National Universities Commission (NUC) has reiterated its position on the importance of medical doctors in academia obtaining master’s and doctorate degrees in order to attain the rank of professors.
This stance has sparked controversies, particularly regarding the necessity of acquiring master’s and doctorate degrees in addition to medical fellowships.
The Committee on the Status of Medical Education in Nigerian Universities, recently inaugurated, held a meeting with Professor Abubakar Rasheed, the Executive Secretary of the National Universities Commission (NUC), to deliver an interim report.
Professor Rasheed clarified that the newly introduced Doctor of Medicine programme serves a different purpose from the original medicine by fellowship programme, emphasising that one cannot replace the other.
The committee, led by Dr. Noel Saliu, the NUC Deputy Executive Secretary for Academics, met with Professor Rasheed to discuss various areas of medical education, including Basic Medical, Allied Health, Dentistry, Basic Clinical, and Clinical Sciences, as they all fall under the umbrella of medicine.
Professor Rasheed encouraged the committee to diligently investigate and compile accurate information on the state of medical education in Nigeria, focusing on factors such as the availability of training facilities and the quality of student training in medical colleges. He stressed the importance of collecting this data to inform the government and other institutions in the country.
The Executive Secretary acknowledged the efforts of medical doctors who have remained committed to addressing issues in the field. He expressed satisfaction with the changes made to the medical curriculum, which were the result of persistent collaboration with medical professionals.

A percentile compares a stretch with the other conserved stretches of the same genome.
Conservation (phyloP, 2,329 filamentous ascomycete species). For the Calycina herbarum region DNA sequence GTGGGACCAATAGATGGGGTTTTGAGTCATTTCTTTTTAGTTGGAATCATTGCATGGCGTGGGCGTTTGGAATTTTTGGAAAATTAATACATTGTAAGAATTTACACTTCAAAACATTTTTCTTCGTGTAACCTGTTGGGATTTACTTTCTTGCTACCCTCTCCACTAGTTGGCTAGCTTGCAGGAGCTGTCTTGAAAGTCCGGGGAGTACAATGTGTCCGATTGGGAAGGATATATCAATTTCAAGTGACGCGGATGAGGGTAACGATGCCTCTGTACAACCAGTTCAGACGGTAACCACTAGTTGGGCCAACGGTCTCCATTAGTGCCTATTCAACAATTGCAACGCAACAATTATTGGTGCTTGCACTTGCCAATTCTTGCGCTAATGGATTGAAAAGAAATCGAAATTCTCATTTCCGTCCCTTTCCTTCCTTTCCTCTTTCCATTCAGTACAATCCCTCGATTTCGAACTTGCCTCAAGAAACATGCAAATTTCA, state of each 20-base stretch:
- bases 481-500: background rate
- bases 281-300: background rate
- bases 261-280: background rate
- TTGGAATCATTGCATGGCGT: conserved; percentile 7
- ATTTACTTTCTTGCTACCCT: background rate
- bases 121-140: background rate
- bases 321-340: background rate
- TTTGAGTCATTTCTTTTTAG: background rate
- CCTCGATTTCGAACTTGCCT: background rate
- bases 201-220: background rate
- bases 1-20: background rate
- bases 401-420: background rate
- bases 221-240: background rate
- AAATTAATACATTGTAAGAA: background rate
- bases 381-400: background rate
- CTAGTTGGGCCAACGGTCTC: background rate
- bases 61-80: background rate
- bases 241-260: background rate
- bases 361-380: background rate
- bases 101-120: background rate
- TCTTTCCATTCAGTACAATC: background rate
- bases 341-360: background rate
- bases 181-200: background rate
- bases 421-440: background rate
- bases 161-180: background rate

Professor Rasheed stated that while the NUC initially intended to distance itself from a medical postgraduate institution that awarded PhDs with undue powers, he recognized the value of a PhD in medicine, which enhances one’s status as a world-class scholar in the field.
Emphasising the need for research in PhD programmes, he asserted that master’s and PhD degrees are prerequisites for becoming a Professor in Medicine. He urged the committee to produce a comprehensive document outlining the status of medicine in Nigeria.
Noel Abiodun Saliu, speaking on behalf of the committee, assured the Executive Secretary that they would request Vice-Chancellors of Nigerian universities to provide the necessary documents to expedite their work and incorporate essential data reflecting the state of medical facilities in the country’s universities. He committed to completing the committee’s assignment by the end of April.
The committee consists of Professors Ibrahim Yakasai, B.B. Shehu, King David Yawe, Joseph Ahaneku, and Saadiya Sambo, an employee of the NUC Directorate of Academic Planning, who serves as the Secretary.